Browse Exhibits (2 total)
Global Summitry Archive: A Searchable Memory of Global Governance
The Global Summitry Archive, created by the Global Summitry Project (GSP) at the Munk School of Global Affairs at the University of Toronto, aims to collect and preserve publicly accessible information and websites related to global summits, including leader and other officials’ meetings and conferences.
Governments and international institutions are increasingly using websites as their primary means for disseminating information about meetings, conferences, and summits. On the other hand, there is a lack of a centralized effort to capture and preserve content that has been published online.
The Global Summitry Archive has been created to serve as an unofficial secretariat for all digital content related to global governance with a two-pronged focus on preservation and accessibility. In terms of preservation, the Archive aims to collect – as completely as possible – all online information related to global governance. In terms of accessibility, the Archive will remain publicly accessible and is designed to accommodate keyword searches to allow users to quickly find the information they are looking for.
Using Archive-It, a web-archiving service provided by The Internet Archive, the Global Summitry Project has successfully preserved 125 websites containing over 3 million documents. The collection will continue to grow as more websites and content is published online.
The Global Summitry Project welcomes feedback and suggestions. If there is a website we haven’t captured that you think we should – let us know.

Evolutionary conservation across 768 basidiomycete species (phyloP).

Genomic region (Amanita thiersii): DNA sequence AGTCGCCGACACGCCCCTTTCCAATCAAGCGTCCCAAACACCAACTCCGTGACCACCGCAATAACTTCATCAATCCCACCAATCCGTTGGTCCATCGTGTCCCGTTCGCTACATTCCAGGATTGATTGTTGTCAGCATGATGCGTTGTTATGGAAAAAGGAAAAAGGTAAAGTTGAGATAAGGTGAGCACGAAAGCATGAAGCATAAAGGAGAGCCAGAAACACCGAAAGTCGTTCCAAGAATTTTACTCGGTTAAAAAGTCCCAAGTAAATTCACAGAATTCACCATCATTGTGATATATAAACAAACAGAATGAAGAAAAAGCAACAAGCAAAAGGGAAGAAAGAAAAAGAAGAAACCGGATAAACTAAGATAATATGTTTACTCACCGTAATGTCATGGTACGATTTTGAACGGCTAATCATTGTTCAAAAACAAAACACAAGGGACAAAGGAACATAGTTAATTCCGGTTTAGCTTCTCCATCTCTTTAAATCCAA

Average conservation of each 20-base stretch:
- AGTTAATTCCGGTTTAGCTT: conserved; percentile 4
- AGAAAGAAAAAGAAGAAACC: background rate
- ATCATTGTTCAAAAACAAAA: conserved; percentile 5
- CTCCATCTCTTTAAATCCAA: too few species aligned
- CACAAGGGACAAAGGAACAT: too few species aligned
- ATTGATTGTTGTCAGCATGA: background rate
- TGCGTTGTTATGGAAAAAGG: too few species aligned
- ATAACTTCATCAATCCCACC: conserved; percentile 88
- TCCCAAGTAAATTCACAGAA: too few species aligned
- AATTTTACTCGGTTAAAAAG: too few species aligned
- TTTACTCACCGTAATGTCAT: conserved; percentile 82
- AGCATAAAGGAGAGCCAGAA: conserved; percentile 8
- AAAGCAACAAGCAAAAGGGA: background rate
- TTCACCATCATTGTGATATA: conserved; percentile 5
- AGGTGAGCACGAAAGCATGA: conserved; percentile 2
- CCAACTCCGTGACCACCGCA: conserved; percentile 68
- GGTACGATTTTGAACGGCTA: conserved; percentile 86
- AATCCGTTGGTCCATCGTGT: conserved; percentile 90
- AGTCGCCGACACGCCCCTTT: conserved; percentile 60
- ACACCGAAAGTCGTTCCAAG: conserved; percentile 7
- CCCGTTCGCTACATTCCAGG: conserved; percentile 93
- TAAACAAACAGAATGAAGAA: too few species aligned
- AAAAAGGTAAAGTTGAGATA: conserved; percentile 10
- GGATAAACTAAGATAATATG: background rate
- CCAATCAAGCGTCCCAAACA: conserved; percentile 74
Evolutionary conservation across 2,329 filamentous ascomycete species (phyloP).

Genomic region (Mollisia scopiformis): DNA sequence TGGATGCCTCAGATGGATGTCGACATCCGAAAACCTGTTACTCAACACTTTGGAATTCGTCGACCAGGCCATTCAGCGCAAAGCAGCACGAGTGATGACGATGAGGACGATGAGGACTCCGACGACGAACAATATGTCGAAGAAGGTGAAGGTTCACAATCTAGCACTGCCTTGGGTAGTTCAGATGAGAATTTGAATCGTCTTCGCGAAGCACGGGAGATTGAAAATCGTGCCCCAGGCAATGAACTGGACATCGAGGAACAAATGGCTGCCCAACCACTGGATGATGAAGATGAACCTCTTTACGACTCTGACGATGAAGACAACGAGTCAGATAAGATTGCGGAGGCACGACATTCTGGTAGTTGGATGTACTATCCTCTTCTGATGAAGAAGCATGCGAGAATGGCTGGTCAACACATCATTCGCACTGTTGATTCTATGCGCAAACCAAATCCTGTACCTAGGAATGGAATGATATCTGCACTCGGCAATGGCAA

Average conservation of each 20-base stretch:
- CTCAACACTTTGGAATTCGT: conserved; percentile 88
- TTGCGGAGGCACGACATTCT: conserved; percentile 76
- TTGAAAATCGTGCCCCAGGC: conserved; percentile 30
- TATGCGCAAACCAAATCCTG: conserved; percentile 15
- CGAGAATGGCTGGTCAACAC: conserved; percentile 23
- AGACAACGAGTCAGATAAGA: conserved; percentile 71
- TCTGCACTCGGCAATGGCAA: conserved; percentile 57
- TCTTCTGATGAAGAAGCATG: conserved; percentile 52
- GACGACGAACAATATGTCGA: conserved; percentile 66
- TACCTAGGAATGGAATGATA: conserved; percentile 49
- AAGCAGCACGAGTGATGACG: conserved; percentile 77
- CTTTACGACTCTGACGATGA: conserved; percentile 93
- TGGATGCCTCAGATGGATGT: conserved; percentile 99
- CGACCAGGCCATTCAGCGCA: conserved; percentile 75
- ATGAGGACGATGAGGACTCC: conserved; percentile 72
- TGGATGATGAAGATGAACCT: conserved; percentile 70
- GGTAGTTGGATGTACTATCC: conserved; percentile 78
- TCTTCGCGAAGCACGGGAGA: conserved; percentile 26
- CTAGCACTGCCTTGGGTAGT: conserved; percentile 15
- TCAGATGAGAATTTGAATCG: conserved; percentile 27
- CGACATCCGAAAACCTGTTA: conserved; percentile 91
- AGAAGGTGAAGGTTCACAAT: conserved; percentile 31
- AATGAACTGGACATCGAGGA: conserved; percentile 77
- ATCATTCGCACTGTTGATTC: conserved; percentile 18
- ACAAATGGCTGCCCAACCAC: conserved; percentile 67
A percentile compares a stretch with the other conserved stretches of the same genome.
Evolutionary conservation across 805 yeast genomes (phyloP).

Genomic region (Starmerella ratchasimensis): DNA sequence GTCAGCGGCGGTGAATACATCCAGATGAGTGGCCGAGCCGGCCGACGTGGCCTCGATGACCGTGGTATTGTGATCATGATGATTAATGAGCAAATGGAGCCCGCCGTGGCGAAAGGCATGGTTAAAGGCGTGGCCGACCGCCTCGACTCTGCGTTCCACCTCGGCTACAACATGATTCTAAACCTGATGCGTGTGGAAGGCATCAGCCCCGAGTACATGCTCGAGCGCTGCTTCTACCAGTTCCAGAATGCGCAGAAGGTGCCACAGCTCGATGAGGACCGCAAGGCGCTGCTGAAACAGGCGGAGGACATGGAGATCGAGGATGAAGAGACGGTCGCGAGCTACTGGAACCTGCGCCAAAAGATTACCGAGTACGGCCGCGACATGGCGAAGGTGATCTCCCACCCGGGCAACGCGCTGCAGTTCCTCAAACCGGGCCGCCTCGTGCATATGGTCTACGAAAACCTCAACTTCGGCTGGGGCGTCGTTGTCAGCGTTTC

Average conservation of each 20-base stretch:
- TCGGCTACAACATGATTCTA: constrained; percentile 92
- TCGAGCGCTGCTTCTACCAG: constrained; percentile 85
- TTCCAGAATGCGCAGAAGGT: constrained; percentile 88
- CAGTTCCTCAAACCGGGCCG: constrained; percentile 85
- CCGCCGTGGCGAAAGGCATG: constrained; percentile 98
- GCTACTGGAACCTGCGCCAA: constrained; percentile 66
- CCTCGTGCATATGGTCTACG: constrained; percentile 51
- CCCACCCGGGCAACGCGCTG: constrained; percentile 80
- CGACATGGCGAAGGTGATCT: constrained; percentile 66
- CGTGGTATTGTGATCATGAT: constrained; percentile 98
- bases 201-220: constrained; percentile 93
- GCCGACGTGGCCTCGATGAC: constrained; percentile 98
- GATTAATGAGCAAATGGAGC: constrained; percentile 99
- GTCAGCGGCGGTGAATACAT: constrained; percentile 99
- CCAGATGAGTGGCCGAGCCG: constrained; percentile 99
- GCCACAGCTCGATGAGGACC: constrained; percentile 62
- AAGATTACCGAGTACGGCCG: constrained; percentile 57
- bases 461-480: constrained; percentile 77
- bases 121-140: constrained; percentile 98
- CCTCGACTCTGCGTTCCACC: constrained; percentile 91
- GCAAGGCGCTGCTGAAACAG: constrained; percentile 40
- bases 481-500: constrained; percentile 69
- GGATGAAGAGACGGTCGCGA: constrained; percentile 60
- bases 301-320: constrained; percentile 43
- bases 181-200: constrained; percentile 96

Click here to access the Global Summitry Archive.
Regent Park Community Resource Library
Welcome to the Regent Park Community Resource Library.
This resource library was created by Lena Sanz Tovar and Keisha St. Louis-McBurnie while they were Master of Science in Planning students at the University of Toronto's Department of Geography and Planning.
In 2020 and 2021, Lena and Keisha worked as researchers with the University of Toronto and Spacing Magazine's Regent Park Indicators Project funded by the Metcalf Foundation and led by Professor Shauna Brail and John Lorinc. This project seeks to create a replicable study that captures and measures neighbourhood change in Regent Park throughout the revitalization process and is supported with additional funding from Mitacs and the University of Toronto's School of Cities.
The project includes a report, published in Spacing, with this accompanying online database of previous research and publications about Regent Park.